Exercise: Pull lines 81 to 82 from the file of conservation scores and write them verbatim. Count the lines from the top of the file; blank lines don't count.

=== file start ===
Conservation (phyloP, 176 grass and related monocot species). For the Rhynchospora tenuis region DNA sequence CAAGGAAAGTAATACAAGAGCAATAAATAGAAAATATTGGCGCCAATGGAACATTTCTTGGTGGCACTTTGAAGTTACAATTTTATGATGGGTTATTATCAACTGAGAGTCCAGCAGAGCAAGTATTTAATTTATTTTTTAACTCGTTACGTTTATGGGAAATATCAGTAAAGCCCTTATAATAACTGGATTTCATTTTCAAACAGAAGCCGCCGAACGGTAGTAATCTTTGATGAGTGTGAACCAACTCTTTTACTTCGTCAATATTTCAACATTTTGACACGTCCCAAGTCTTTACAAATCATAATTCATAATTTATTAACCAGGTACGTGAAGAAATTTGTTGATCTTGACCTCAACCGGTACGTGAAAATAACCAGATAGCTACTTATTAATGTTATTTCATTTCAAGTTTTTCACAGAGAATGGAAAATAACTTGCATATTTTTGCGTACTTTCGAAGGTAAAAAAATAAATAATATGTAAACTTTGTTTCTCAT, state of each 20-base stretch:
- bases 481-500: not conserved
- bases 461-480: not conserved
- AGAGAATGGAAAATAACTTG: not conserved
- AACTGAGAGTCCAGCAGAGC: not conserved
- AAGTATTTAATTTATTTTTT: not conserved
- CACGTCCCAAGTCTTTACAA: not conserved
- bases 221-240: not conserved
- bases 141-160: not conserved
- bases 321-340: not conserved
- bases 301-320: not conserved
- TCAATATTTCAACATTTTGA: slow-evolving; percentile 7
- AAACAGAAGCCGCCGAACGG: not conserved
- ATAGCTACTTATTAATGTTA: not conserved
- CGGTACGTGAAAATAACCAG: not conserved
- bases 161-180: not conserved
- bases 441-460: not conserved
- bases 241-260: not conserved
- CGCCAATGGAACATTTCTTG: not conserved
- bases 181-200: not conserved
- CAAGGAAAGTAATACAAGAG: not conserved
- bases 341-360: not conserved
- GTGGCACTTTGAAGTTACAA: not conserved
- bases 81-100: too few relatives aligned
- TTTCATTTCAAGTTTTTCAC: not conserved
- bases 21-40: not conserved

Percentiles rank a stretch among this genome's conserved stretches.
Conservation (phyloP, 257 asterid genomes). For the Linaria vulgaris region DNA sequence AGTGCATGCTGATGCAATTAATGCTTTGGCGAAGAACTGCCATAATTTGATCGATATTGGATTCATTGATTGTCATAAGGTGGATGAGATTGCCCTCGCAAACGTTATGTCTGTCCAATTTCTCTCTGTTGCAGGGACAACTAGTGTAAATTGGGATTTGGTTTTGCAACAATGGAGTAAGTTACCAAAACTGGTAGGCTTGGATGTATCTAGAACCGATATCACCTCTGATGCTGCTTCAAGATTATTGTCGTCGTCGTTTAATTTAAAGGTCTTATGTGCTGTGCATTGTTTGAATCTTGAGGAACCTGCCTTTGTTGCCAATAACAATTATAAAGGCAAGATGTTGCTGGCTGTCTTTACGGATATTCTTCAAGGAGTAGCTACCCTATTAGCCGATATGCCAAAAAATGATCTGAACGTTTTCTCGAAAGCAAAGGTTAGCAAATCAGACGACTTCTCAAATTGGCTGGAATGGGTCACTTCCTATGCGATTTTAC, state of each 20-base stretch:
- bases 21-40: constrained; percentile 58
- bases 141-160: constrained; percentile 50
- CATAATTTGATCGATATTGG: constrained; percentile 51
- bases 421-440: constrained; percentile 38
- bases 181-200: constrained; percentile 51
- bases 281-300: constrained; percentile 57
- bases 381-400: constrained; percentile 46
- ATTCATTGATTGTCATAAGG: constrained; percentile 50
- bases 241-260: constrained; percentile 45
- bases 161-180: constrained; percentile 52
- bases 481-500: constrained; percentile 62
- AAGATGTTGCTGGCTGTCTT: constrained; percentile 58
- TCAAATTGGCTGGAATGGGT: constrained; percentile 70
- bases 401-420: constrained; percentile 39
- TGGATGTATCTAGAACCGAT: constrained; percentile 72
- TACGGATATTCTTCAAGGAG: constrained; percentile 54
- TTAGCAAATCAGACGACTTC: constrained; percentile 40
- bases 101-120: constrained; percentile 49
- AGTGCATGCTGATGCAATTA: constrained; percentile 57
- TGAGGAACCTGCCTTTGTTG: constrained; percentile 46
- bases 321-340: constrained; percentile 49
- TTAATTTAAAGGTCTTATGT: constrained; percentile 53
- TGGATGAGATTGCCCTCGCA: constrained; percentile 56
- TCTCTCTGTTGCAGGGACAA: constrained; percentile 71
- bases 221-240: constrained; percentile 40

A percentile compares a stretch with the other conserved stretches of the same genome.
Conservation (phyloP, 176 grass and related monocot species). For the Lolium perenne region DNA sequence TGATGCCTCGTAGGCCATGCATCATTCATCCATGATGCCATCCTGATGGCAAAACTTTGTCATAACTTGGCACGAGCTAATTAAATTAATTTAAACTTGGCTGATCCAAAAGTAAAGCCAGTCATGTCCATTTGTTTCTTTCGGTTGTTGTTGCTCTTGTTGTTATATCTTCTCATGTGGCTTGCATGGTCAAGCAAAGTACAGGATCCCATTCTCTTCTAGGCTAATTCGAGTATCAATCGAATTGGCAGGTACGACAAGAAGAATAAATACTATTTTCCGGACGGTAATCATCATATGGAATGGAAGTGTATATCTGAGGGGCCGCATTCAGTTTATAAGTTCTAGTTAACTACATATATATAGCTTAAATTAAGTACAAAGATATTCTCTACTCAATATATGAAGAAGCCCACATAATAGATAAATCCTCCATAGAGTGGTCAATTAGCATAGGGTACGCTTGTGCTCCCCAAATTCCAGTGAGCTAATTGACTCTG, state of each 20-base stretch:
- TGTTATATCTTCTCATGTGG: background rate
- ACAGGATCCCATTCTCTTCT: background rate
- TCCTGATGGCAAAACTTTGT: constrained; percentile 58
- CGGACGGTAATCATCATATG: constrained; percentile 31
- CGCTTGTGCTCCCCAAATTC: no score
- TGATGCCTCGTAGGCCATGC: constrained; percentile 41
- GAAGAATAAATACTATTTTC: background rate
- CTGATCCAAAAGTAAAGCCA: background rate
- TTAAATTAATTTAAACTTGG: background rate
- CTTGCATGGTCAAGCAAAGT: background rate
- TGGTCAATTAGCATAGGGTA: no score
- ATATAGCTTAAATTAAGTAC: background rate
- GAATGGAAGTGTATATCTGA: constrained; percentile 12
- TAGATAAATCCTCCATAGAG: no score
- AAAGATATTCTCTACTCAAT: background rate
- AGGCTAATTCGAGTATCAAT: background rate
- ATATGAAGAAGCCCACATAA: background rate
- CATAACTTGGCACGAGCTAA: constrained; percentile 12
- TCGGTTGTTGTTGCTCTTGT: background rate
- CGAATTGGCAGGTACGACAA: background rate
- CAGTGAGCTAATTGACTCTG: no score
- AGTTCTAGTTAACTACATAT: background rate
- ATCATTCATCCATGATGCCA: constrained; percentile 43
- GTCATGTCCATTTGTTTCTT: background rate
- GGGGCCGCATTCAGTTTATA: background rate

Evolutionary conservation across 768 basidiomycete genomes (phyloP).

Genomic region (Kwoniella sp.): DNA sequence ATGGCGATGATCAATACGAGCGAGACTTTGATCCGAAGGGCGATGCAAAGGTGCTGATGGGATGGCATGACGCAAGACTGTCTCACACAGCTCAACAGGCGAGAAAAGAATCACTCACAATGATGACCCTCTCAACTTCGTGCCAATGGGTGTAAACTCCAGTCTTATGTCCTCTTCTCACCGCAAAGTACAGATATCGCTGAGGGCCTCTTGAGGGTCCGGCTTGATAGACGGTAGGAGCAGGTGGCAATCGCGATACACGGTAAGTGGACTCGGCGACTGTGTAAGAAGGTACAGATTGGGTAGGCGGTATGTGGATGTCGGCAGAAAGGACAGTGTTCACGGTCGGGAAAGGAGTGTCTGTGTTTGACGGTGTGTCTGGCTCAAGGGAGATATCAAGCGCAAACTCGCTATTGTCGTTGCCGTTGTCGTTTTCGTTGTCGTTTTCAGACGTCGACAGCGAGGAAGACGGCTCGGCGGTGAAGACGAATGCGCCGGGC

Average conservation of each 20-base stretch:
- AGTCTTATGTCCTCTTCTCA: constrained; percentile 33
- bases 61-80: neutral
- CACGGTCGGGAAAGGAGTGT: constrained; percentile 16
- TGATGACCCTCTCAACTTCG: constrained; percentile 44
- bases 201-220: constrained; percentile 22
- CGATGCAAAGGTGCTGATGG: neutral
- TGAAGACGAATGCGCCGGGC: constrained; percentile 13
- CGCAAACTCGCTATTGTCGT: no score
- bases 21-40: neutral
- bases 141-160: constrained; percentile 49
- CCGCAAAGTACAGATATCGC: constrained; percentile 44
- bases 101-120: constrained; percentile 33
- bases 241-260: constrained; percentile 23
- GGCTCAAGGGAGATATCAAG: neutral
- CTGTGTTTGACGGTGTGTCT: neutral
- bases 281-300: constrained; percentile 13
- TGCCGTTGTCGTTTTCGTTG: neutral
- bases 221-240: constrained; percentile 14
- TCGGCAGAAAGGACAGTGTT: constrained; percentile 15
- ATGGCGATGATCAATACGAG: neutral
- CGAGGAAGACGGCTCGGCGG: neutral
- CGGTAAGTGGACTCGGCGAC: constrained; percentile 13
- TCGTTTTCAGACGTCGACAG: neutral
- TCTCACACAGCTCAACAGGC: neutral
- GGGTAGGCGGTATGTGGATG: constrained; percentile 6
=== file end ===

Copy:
Evolutionary conservation across 768 basidiomycete genomes (phyloP).

Genomic region (Kwoniella sp.): DNA sequence ATGGCGATGATCAATACGAGCGAGACTTTGATCCGAAGGGCGATGCAAAGGTGCTGATGGGATGGCATGACGCAAGACTGTCTCACACAGCTCAACAGGCGAGAAAAGAATCACTCACAATGATGACCCTCTCAACTTCGTGCCAATGGGTGTAAACTCCAGTCTTATGTCCTCTTCTCACCGCAAAGTACAGATATCGCTGAGGGCCTCTTGAGGGTCCGGCTTGATAGACGGTAGGAGCAGGTGGCAATCGCGATACACGGTAAGTGGACTCGGCGACTGTGTAAGAAGGTACAGATTGGGTAGGCGGTATGTGGATGTCGGCAGAAAGGACAGTGTTCACGGTCGGGAAAGGAGTGTCTGTGTTTGACGGTGTGTCTGGCTCAAGGGAGATATCAAGCGCAAACTCGCTATTGTCGTTGCCGTTGTCGTTTTCGTTGTCGTTTTCAGACGTCGACAGCGAGGAAGACGGCTCGGCGGTGAAGACGAATGCGCCGGGC